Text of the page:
India has nearly completed the construction of a military base on Agalega Island in Mauritius, aimed at bolstering its strategic position in the Indian Ocean region, particularly in response to China's activities.
Citing an undisclosed source, a report in the Deccan Herald says the construction of essential infrastructure, including a jetty, runways, and hangars to accommodate aircraft, has been finished on Agalega Island.
Recent satellite imagery of the island supports this claim.
Given Mauritius' strategic location, India is reportedly considering deploying Boeing Poseidon 8I maritime patrol and reconnaissance aircraft to the newly established facility, primarily to monitor the movements of the Chinese PLA Navy in the Indian Ocean region.
Among other things, these US-built aircraft can be used to track the movement of submarines. China has been deploying submarines in the Indian Ocean for over a decade now.
India initiated the construction of this facility following the signing of a memorandum of understanding (MoU) with Mauritius in March 2015, focusing on improving sea and air transportation facilities on Agalega Island. However, India officially maintains that the facility is intended to enhance Mauritius' maritime security capabilities.
Over the last few years, a 10,000-foot runway and a jetty have been constructed on the island of Agalega, which is located over 1,100 kilometre north of the main island of Mauritius.
As reported by Swarajya earlier, satellite imagery from April 2022 shows hangars large enough to house the Indian Navy's P-8I submarine-hunting aircraft are under construction next to the newly-built runway.
The hangars "measure 180 feet long and 200 feet wide — big enough to house large military aircraft such as India's P-8I Poseidon, which measures 123 feet in length and has a wingspan of 126 feet," the Asia Maritime Transparency Initiative of the Washington DC-based Center for Strategic and International Studies has reported.
China has been rapidly expanding its presence in the western Indian Ocean. Apart from building its first foreign military base in Djibouti, it has invested heavily in infrastructure in Africa, particularly ports. Many of these ports are located on the eastern coast of Africa, which lies in the western Indian Ocean, and could turn into Chinese outposts in the future.
In 2022, China had operationalised a 450-metre pier at its Indian Ocean military base in Djibouti. The pier, a US Department of Defence report says, is likely to be capable of accommodating aircraft carriers and submarines operated by China's People's Liberation Army Navy (PLAN).
India has deployed P-8I aircraft in this part of the Indian Ocean region on various occasions in the past.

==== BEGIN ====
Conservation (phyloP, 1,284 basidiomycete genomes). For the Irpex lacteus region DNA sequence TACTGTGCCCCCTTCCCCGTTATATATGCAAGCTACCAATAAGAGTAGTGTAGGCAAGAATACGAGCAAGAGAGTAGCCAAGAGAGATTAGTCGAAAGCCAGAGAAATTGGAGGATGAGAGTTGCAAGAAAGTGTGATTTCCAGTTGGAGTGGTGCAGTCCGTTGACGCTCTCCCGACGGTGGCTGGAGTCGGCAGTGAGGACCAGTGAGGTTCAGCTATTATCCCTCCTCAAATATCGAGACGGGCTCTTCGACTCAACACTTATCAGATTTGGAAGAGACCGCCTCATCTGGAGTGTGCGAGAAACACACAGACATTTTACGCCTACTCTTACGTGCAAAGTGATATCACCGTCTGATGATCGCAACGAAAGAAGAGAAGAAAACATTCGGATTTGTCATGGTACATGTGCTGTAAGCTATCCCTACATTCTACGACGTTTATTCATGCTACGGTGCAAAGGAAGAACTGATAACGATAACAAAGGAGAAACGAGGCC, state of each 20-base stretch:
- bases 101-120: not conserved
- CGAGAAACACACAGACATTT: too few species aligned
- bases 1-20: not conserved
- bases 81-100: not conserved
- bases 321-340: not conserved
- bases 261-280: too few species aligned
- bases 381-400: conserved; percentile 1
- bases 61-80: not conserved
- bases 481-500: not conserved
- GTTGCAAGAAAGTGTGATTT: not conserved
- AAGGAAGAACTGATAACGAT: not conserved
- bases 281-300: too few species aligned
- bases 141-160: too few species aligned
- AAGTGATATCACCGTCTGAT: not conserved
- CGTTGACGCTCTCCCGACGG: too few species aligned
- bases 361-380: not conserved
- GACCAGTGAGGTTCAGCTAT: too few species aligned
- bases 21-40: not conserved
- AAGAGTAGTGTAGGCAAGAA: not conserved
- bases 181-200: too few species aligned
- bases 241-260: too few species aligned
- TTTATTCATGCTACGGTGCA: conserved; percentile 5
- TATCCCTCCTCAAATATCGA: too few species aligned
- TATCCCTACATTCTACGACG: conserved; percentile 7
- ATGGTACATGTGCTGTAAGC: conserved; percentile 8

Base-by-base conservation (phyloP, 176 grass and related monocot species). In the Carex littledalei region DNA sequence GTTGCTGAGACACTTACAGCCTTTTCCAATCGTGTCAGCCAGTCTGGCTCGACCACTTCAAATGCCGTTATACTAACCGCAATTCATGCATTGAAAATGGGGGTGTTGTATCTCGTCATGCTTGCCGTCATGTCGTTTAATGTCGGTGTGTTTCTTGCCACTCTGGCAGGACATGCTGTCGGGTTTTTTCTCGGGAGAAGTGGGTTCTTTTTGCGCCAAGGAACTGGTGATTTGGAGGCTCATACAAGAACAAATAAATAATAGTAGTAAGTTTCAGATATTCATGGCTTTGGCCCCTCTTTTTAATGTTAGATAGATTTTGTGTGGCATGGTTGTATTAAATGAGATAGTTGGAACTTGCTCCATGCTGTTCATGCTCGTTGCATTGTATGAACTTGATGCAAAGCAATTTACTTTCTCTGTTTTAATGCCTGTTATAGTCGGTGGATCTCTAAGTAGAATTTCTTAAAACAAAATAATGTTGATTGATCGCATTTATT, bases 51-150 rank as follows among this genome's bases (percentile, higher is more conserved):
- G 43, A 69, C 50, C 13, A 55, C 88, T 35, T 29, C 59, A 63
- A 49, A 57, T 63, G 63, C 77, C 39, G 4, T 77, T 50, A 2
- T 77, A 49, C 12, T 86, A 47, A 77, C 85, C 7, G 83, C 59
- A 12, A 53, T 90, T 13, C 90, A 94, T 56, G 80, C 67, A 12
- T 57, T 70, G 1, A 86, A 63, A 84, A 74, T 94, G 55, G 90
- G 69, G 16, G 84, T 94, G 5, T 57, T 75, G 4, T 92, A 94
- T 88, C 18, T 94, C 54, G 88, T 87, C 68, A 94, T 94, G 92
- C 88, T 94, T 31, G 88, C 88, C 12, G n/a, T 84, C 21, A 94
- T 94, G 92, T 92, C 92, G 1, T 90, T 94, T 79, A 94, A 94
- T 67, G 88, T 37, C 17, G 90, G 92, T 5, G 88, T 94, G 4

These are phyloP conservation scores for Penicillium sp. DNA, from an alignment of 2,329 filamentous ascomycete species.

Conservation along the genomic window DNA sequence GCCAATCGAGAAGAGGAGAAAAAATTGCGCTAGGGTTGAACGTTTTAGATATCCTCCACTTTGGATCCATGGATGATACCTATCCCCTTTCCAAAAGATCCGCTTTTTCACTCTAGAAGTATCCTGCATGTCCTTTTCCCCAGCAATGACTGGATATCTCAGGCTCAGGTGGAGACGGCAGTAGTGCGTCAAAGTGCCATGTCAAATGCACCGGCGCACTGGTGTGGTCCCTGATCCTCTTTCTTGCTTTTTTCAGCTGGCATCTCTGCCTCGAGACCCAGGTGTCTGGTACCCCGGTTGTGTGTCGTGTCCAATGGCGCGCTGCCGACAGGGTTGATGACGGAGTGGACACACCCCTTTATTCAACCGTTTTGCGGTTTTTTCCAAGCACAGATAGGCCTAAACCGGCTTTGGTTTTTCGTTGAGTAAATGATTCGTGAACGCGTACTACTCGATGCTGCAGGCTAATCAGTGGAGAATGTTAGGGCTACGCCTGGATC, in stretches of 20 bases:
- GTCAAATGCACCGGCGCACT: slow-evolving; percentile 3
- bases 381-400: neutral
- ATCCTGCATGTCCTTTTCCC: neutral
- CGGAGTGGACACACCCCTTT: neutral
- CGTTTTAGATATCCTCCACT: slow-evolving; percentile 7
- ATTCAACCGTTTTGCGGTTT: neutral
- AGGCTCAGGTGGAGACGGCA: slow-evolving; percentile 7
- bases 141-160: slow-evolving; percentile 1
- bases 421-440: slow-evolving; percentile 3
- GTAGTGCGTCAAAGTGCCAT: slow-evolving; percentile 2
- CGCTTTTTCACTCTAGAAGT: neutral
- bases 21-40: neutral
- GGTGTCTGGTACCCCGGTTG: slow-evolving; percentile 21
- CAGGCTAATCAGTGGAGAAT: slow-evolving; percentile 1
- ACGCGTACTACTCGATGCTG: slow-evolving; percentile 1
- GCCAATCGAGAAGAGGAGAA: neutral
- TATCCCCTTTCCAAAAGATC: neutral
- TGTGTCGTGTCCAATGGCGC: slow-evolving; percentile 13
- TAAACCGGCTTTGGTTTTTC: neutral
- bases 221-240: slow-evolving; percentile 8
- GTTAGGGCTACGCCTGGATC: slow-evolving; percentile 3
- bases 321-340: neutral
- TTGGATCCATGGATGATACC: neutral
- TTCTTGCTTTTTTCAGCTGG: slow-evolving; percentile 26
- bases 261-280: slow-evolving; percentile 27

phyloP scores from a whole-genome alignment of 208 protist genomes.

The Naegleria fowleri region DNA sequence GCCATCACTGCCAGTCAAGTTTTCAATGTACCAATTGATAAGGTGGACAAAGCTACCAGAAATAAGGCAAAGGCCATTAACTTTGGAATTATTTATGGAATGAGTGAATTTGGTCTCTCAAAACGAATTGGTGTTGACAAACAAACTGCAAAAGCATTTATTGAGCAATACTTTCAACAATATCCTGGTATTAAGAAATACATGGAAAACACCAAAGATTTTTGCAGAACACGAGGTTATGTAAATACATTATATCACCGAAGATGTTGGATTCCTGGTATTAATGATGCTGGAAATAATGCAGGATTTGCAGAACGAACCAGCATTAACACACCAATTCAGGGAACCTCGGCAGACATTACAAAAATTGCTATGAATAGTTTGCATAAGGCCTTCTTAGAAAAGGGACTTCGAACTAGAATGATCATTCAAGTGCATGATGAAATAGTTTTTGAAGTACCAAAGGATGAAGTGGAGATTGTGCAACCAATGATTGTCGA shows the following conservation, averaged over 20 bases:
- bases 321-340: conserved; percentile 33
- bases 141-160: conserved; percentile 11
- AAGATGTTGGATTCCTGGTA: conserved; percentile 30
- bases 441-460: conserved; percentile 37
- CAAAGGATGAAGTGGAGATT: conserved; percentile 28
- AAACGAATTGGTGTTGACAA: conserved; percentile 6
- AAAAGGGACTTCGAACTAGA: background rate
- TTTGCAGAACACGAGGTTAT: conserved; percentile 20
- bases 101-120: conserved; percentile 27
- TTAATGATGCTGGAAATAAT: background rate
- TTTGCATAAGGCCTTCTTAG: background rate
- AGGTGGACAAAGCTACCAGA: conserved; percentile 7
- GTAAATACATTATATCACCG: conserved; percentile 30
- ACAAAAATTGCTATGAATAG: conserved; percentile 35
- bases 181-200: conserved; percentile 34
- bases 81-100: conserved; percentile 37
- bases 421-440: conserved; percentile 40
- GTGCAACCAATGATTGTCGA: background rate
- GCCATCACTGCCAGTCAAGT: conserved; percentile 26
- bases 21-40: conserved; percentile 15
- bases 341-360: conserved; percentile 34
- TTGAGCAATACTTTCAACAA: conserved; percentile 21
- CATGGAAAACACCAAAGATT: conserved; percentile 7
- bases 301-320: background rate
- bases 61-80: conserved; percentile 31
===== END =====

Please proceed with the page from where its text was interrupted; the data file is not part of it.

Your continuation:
A P-8I aircraft of the Indian Navy was deployed at the La Reunion Island in the southern Indian Ocean on a five-day mission to undertake coordinated surveillance with French Navy warships in the region.
The Indian Navy had deployed a P-8I to participate in a joint patrol with France from the Reunion Island in 2020.
French Navy personnel were onboard the Indian Navy aircraft during the patrol in the southwest Indian Ocean.
India’s maritime security strategy lists the south-west Indian Ocean, including the Mozambique Channel (used by shipping transiting the Cape of Good Hope) and the east coast of Africa, where China has been investing heavily, as one of the primary areas of interest.
The infrastructure that has come up on Agalega will support India’s maritime assets, including P-8Is, in the western Indian Ocean, particularly waters close to the western coast of Africa, an increasingly important region where the Indian Navy’s engagements have been relatively limited.
An appeal from Swarajya
At Swarajya, we rely on our readers' support through subscriptions to sustain our media platform. Unlike larger conglomerates, we are unable to relentlessly chase advertising money — our model is largely built on your patronage.
Your support has never been more crucial. We work tirelessly to deliver 10-15 high-quality articles daily, ensuring you receive insightful content from 7 AM to 10 PM.
If you believe India's story has to be articulated in a way it has never been done before without shrugging it off, become a patron (or) subscribe now for ₹̶2̶4̶0̶0̶ ₹1999 and get 12 print issues, unlimited digital access for 1 year, a special India that is Bharat T-shirt (Offer ends soon).
We are counting on you!